Time & Attendance
Prevent Call Outs
Implementation & Launch
By Sarah Sipek
May. 6, 2015
The U.S. Internal Revenue Service isn’t known for doling out good news, yet the agency recently broke character when it announced that it will raise the maximum allowable contribution to a health savings account by $100 in 2016.
This means that more of an employee’s hard-earned dollars can go untaxed by the government if put toward a high-deductible health care plan. There’s a catch, though. The increased limit only applies to families. Limits for individuals will remain unchanged.
The IRS said on May 4 that the maximum contribution that can be made next year to an HSA linked to a high-deductible plan will be $6,750 for employees with family coverage, up from $6,650. The maximum contribution for those with single coverage will remain at $3,350.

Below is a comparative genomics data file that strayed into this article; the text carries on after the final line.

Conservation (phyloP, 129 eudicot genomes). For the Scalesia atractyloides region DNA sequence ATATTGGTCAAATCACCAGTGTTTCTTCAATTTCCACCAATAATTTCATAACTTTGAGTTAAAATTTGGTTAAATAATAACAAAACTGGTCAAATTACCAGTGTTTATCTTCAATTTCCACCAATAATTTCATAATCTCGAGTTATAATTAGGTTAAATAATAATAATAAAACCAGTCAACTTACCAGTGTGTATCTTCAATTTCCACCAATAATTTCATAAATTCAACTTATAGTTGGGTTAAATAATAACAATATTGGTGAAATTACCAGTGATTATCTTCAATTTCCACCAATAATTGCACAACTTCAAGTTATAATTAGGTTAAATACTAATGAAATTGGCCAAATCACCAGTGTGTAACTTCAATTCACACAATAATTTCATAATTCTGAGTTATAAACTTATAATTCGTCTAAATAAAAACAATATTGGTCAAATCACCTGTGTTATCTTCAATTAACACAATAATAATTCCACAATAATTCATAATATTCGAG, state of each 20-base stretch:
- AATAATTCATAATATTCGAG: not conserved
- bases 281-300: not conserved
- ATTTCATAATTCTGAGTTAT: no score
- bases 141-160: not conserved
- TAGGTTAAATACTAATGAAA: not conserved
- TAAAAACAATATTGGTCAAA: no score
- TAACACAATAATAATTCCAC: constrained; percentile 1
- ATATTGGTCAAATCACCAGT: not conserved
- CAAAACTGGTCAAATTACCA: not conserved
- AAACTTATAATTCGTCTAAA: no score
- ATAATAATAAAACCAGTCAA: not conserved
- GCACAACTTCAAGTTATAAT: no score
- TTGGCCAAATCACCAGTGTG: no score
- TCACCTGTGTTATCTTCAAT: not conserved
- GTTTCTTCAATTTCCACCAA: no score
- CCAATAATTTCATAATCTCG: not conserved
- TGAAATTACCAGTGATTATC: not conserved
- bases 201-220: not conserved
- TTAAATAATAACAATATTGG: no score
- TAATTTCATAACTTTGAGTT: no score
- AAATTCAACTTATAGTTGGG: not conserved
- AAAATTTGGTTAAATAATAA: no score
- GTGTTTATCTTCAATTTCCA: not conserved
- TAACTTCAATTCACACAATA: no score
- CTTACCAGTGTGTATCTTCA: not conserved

Unfortunately, in a balancing act, maximum out-of-pocket expenses will increase in 2016 for both groups. Individuals will pay an additional $100 for single coverage while families will pay an additional $200 before their high-deductible health plan coverage kicks in.
The increases in HSA limits have been attributed to recent changes in the cost of living.
Schedule, engage, and pay your staff in one system with Workforce.com.
federal law, minimum wage, pay rates, state law, wage law compliance
Staffing Management4 proven steps for tackling employee absenteeism
absence management, Employee scheduling software, predictive scheduling, shift bid, shift swapping
Time and Attendance8 ways to reduce overtime and labor costs
labor costs, overtime, scheduling, time tracking, work hours
Don't miss out on the latest tactics and insights at the forefront of HR.